Farmed salmon also contains some Vitamin C, which is added to the feed.
Conversely, wild salmon is higher in minerals, including potassium, zinc and iron.
Bottom Line: Wild salmon contains more minerals. Farmed salmon is higher in Vitamin C, saturated fat, polyunsaturated fatty acids and calories.
Difference in Polyunsaturated Fat Content
There are two main types of polyunsaturated fats … Omega-3 and Omega-6 fatty acids.
These fatty acids have important roles to play in the human body.
We need both in the diet, otherwise we end up sick. That’s why they are termed the “essential” fatty acids (EFAs).
However … we need to get these fatty acids in a certain balance.
Most people today are eating too much Omega-6, and the delicate balance between these two types of fatty acids is heavily distorted towards Omega-6.
Many scientists have speculated that this can drive increased inflammation and may play a role in the pandemics of chronic diseases like heart disease and others.
Here’s where it gets interesting … farmed salmon has three times the total fat of wild salmon, but a large part of these fats are Omega-6 fatty acids.
For this reason, the Omega-6:Omega-3 ratio is about three times higher in farmed salmon, compared to wild.
However … I don’t really think this is a cause for concern. Even though farmed salmon contains Omega-6, the O6:O3 ratio is still excellent (at 1:3-4), it’s just less excellent than that in wild salmon, which is at 1:10.
Salmon, both farmed and wild, should lead to a massive improvement in Omega-3 intake for most people, and is often recommended for that purpose.
In a four week study of 19 volunteers, eating farmed Atlantic salmon twice per week increased DHA (an important Omega-3 fatty acid) levels in the blood by 50 percent.
Bottom Line: Farmed salmon is much higher in Omega-6 fatty acids than wild salmon, but the amount is still too low to be a cause for concern.
Wild salmon is still available, but global stocks have halved in just a few decades.
Farmed Salmon is Much Higher in Contaminants
Fish tend to accumulate potentially harmful contaminants from their environment.
These contaminants are found in the water they swim in, as well as the foods they eat.
Kris Gunnars|Authority Nutrition|September 4, 2014
Oil boom could delay agricultural shipments
WASHINGTON — At West Central, a farmer-owned Iowa cooperative that depends heavily on trains to move crops, seed and fertilizer, officials had no reason to believe the 2013 harvest would be different than any other. Railroads told executives they had sufficient crews and engines in place to haul the bumper crop on tens of thousands of miles of track across the country.
But a few months after the fields were harvested the Corn Belt was pummeled by a brutal winter, and competing demands among coal, oil, grain and other commodities for space on the country’s clogged rail network left railroads struggling to shift cars around the region.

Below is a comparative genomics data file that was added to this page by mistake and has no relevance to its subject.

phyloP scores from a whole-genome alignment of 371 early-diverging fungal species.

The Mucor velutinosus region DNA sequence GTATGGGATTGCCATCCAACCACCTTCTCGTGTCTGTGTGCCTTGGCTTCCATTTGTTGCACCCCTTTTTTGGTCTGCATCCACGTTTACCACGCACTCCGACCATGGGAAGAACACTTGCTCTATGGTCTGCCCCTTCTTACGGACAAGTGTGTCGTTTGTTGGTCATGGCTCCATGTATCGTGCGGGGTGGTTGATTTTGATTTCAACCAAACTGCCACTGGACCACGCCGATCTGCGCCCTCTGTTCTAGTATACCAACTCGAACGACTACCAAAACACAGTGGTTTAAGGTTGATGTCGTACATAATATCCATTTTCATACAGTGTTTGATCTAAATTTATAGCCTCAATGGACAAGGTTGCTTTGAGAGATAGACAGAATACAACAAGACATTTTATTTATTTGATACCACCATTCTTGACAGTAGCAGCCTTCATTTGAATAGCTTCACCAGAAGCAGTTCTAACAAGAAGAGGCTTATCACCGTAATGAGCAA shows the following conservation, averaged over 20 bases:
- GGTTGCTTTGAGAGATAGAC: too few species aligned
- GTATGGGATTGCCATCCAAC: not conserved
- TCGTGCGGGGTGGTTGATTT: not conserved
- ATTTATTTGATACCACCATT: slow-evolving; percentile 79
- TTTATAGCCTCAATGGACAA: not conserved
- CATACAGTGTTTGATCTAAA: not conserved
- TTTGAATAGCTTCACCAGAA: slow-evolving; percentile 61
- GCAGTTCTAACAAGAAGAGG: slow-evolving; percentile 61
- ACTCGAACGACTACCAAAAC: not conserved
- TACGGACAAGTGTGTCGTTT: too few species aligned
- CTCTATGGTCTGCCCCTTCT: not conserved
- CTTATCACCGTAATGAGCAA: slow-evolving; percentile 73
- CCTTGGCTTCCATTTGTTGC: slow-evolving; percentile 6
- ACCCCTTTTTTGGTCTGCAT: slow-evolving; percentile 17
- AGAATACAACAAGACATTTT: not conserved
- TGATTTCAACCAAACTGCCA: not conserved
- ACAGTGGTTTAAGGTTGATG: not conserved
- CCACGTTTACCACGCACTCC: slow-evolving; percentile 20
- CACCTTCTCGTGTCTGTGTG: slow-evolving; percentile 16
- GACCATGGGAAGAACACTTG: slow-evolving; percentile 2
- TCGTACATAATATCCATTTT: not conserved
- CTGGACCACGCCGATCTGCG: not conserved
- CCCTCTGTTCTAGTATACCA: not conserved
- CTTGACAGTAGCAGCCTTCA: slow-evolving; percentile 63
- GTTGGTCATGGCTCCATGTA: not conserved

Initially, West Central — accustomed to waiting a few days to receive hopper cars — had to wait a week, with delays extending to more than six weeks earlier this year. The coop’s average cost to lease a single rail car nearly doubled in January to more than $12,500 from the same time a year earlier, significantly squeezing the warehouse’s profits, which are usually a mere 8 to 13 cents a bushel.
As farmers prepare to harvest this year’s crops, West Central and other agriculture shippers have dramatically lowered their expectations for the railroads.
Farmers, ethanol and other producers in the Corn Belt fear that residual delays plaguing the freight system will worsen as farmers harvest record corn and soybean crops this fall.
“We’re not going off of what they tell us, we’re going off of recent performance. We’re making arrangements to manage around their performance,” said Roger Fray, executive vice president of grain at West Central in Ralston. “We’re planning for the worst, and if it turns out better, then we all benefit.”
Fray said the co-op is adding more storage and, when possible, moving more commodities by truck.
Still, agriculture operators worry that when the bumper crops are ready to transport train car deliveries will be delayed, leaving grain sitting undelivered at farms and elevators and ultimately reducing how much farmers receive for their harvest.
The U.S. Department of Agriculture calls the rail shortages a “serious situation.” In a recent meeting with President Barack Obama and Vice President Joe Biden, Agriculture Secretary Tom Vilsack said the trio expressed “concern” about the ability of railroads in the Upper Midwest to handle the upcoming crop.
“There are a lot of things that need to be done,” Vilsack told reporters “We’re going to keep an eye on this, and we’re going to keep the pressure on the railroads to make sure that they are ready, willing and able to handle what is likely to be a very, very good crop.”
Farmers and operators of ethanol plants and grain elevators have criticized the railroads for favoring the oil industry by siphoning off engines and crew to handle the boom in domestic production in North Dakota.
Christopher Doering|Gannett Washington Bureau
BP May Be Fined Up to $18 Billion for Spill in Gulf
NEW ORLEANS — In the four years since the blowout on the Deepwater Horizon oil rig killed 11 workers and sent millions of barrels of oil gushing into the Gulf of Mexico, BP has spent more than $28 billion on damage claims and cleanup costs, pleaded guilty to criminal charges and emerged a shrunken giant.
But through it all, the company has maintained that it was not chiefly responsible for the accident, and that its contractors in the operation, Halliburton and Transocean, should shoulder as much, if not more, of the blame.